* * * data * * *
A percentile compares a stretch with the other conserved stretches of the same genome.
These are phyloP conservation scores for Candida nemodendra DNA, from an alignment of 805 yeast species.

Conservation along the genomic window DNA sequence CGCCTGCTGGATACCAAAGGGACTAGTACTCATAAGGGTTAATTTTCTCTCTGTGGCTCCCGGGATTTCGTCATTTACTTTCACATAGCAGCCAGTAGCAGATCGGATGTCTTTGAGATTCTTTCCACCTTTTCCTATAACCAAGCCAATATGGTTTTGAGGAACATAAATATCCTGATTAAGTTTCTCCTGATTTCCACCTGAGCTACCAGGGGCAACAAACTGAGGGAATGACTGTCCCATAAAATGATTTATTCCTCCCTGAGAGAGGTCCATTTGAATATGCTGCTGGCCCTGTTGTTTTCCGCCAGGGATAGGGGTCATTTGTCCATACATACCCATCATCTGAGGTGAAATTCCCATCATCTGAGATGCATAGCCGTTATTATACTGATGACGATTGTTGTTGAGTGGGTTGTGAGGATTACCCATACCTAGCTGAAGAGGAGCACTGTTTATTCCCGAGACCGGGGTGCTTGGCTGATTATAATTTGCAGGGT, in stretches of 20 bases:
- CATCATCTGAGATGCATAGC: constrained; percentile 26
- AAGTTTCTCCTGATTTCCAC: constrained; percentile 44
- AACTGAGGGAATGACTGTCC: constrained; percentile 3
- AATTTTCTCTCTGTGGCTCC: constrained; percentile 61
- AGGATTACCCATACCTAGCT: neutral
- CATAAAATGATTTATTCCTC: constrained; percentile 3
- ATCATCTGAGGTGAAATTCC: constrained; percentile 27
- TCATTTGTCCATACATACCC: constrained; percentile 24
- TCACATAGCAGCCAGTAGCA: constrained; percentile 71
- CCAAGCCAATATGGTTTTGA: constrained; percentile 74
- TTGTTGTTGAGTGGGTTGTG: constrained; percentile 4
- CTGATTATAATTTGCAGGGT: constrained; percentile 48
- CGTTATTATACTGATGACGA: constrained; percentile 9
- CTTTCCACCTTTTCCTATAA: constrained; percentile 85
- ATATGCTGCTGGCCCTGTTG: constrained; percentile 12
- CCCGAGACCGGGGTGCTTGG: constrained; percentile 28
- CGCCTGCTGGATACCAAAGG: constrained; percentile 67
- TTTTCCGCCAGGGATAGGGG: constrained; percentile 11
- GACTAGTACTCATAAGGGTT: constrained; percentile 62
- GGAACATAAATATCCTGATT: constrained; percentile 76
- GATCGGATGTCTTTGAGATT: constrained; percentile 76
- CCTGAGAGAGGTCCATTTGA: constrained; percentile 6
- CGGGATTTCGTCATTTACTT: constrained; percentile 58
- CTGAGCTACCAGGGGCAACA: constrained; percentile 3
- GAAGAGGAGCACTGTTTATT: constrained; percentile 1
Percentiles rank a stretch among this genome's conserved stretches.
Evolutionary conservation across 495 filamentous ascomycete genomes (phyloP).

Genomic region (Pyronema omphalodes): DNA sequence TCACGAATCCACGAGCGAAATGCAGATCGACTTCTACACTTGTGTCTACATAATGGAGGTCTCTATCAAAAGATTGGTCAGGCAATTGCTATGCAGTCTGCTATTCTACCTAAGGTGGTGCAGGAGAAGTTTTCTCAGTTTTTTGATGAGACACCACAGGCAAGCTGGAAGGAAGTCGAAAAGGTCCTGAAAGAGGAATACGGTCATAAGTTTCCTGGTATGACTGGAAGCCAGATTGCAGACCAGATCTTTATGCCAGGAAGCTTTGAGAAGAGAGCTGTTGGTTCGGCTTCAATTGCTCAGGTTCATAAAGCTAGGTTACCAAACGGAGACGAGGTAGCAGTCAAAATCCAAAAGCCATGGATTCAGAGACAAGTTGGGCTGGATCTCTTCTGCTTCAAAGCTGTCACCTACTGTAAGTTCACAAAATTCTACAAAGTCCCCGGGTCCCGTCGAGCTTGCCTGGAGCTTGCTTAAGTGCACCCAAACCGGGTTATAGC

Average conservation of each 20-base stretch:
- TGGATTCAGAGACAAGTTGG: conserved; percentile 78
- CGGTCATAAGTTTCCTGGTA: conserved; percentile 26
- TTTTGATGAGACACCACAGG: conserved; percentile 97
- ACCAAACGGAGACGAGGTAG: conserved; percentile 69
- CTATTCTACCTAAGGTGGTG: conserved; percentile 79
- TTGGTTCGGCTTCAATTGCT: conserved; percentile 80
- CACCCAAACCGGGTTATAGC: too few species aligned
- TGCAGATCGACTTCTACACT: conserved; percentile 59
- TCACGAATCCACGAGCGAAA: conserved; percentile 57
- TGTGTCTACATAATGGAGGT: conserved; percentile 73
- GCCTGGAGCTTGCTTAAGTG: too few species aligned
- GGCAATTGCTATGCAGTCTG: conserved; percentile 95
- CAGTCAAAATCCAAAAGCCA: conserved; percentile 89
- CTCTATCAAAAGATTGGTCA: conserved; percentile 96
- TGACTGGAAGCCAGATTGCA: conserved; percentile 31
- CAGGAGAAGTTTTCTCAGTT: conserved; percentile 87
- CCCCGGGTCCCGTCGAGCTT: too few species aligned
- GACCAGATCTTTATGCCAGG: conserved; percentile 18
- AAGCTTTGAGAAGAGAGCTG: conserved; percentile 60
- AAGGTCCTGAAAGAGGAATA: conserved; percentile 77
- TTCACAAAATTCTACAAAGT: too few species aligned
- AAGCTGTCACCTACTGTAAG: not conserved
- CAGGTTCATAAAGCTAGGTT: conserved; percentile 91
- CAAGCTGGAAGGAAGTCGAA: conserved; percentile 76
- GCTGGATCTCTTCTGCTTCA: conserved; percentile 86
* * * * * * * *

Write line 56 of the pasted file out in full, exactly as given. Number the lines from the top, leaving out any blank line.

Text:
- CAAGCTGGAAGGAAGTCGAA: conserved; percentile 76